A few degenerated large craters surround Pythagoras. In front of Pythagoras, to the left, lies Babbage with on its floor two smaller craters, Babbage A and C. In front of Babbage lies a more or less rectangular degenerated crater South. This crater is very hard to detect on this image. Only the eastern rim is clearly visible. To the east and southeast of Pythagoras lies Anaximander and J. Herschel. These are both more or less degenerated craters as well. Towards the lunar limb you see the walls of two other craters lit by the Sun. These craters are Desargues and Pascal.
To find the Pythagoras area, start from Sinus Iridum (Rukl map 10) and move in north-northwestern direction across Mare Frigoris.
This image was shot on 22 April 2005 with the TAL 200K, a 20mm Vixen Lanthanum eyepiece, the Coolpix 4500 with 4 x optical zoom and two filters, the Baader Contrast Booster and the Baader IR/UV cut filter. Settings where shutter 1/30s, f 5.1, ISO 100. This image is the result of 10 stacked images (Keiths Image Stacker), processed changing the levels and applying unsharp masking.
On May 11 2005 I observed Petavius and Rimae Petavius with the 8 inch TAL Klevtzov-Cassegrain. Petavius is a large, complex floor fractured crater near the eastern limb of the Moon. For a detailed observing report and a digital image of the Petavius area follow this link.
The next day, on May 12 2005 I joined Leo, a fellow observer who lives just down the road, to observe the Moon through his new telescope, the TAL 250K, a 10-inch Klevtzov Cassegrain mounted on a Lichtenknecker mount. The seeing wasn’t too good, but we still had a lot of fun observing the Moon, especially Petavius and the western Mare Crisium area with two ghost craters and some old capes. For a more detailed report and some digital images of the Moon and the new telescope follow this link.
I added a detailed image of the Mare Fecunditatis area (including Vendelinus and Langrenus) to the Solar System section of my site. You can identify most of the larger features when you move the mouse-pointer anywhere over the image. For more details just follow this link to read the full story.....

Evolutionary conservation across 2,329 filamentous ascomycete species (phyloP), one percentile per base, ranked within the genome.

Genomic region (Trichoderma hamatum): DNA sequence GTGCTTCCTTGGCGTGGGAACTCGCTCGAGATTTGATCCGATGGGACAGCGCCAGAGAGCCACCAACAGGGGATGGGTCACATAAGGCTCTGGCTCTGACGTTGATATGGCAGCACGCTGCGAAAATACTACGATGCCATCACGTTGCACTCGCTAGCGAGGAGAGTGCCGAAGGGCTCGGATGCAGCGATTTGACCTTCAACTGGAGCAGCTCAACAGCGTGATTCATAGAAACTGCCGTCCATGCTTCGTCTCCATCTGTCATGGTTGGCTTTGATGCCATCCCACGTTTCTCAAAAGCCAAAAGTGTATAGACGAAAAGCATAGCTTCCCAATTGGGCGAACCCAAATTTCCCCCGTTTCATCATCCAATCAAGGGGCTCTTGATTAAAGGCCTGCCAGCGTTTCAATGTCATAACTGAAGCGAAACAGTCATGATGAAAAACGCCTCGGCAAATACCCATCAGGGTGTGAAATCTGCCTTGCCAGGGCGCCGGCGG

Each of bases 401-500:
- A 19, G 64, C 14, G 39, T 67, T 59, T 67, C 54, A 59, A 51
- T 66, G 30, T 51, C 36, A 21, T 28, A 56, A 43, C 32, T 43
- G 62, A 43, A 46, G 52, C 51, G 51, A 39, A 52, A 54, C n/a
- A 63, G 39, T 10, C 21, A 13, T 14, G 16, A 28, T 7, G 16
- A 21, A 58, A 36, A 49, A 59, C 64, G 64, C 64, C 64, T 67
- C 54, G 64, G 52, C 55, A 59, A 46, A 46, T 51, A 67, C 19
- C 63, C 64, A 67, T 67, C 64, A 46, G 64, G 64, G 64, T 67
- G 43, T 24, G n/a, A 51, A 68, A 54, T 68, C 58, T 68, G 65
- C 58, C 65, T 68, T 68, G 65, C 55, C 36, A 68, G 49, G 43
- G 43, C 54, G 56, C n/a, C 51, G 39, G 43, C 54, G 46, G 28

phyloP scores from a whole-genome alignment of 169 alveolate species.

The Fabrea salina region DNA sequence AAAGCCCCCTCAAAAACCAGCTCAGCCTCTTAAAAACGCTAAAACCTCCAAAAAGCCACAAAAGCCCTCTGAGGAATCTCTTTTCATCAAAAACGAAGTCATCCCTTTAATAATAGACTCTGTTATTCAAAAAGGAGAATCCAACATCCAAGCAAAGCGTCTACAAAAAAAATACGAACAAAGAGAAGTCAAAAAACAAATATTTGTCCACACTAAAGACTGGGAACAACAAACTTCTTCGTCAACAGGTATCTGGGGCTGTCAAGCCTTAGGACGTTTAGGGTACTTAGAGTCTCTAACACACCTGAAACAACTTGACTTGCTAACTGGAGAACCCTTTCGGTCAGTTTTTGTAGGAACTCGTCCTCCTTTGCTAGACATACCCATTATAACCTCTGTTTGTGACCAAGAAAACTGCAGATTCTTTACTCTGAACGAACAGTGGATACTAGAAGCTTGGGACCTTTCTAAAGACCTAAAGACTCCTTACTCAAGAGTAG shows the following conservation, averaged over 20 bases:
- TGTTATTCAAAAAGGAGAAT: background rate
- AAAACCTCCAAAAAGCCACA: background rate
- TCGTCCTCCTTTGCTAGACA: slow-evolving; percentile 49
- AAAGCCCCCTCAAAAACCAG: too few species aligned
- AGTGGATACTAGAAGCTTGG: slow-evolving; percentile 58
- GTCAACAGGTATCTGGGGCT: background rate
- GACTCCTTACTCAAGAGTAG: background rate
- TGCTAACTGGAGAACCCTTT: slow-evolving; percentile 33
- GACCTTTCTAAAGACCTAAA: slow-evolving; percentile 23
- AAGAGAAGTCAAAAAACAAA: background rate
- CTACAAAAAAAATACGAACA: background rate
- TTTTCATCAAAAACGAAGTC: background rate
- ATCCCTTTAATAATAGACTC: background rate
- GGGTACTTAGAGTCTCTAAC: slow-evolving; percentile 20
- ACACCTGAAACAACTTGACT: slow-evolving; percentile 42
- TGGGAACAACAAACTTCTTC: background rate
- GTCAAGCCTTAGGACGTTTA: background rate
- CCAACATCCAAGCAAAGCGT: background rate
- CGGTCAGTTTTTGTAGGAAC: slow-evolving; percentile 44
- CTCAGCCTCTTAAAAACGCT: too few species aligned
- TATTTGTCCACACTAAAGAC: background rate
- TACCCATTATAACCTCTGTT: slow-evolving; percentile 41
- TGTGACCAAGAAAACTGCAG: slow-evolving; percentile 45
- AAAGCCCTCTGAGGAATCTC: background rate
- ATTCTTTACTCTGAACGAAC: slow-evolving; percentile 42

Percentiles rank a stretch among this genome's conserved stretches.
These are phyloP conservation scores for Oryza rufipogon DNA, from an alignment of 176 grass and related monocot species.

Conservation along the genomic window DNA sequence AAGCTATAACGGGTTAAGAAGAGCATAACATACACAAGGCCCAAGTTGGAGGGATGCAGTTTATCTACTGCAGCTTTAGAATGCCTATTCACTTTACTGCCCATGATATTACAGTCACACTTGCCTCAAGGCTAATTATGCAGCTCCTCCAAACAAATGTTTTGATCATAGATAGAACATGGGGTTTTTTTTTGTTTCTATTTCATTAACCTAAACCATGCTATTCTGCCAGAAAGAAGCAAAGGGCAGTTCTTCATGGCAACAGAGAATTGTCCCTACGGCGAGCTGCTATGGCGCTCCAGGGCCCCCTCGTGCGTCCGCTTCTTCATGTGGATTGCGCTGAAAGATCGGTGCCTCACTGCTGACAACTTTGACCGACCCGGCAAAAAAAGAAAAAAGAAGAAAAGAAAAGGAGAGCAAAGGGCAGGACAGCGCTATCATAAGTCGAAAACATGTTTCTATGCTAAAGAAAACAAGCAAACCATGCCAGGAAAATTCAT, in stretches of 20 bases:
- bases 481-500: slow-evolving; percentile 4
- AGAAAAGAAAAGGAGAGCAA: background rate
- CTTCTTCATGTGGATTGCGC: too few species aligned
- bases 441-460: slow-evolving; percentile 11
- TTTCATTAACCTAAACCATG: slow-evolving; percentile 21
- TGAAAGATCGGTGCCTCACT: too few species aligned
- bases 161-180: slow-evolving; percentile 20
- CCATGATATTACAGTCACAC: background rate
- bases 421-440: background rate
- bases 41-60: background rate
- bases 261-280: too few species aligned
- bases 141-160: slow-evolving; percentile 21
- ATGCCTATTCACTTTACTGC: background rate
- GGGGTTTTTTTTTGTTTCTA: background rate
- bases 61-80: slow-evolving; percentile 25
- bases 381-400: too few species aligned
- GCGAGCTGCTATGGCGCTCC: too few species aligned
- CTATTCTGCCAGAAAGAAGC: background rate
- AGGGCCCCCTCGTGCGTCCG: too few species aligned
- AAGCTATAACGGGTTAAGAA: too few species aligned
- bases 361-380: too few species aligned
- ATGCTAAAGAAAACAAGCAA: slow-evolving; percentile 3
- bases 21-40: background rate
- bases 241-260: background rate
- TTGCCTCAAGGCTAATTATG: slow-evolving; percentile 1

On friday 22 April Jupiter and the moon rose above our house around 20.00 hours UT. The seeing was good so I got the telescope out to observe the Moon. I was amazed by the colour of the Aristarchus plateau. I never noticed this before. It looked a dark grey diamond-shaped area with a hint of green. The contrast with its surroundings was clearly visible, even at a low magnification. I include two images just to give you an idea.
The first image is the Moon and Jupiter, the second the Aristarchus area. On the first image, the Moon is over-exposed, to capture Jupiter as well. The image of the Aristarchus area is shot in black and white. I wasn’t able to capture the colour difference, but you see that the plateau is a different from its surroundings. On the plateau (Rukl 18) the Schroter Valley is clearly visible. Near the terminator you can see the remains of three large walled plains, Eddington, Russel and Struve (Rukl 17)
Here’s an image with some interesting lunar features. The Moon is about 5 days old. In the south you see the eastern part of Mare Serenitatis with a beautiful wrinkled ridge, looking like a snake with a forked tongue, the Serpentine ridge (Dorsa Smirnov). At the northern end of the Serpentine Ridge, lies the walled plain Posidonius, with some interesting features on the crater floor. Near the centre of Posidonius you can see a small crater, Posidonius A, surrounded by a few hills. Visually I detected a rille in the north-south direction near the western rim of Posidonius. There are more rilles across the crater floor, but I did not see them tonight (March 16th 2005). Posidonius marks the north-eastern border of Mare Serenitatis.
North of Serenitatis lies another dark area, Lacus Somniorum. North of Somniorum lies Lacus Mortis with the crater Burg at its centre. To the east of Lacus Mortis you can see the beautiful pair of craters, Hercules and Atlas, to the west you can see the rim of Aristoteles is lit by the Sun.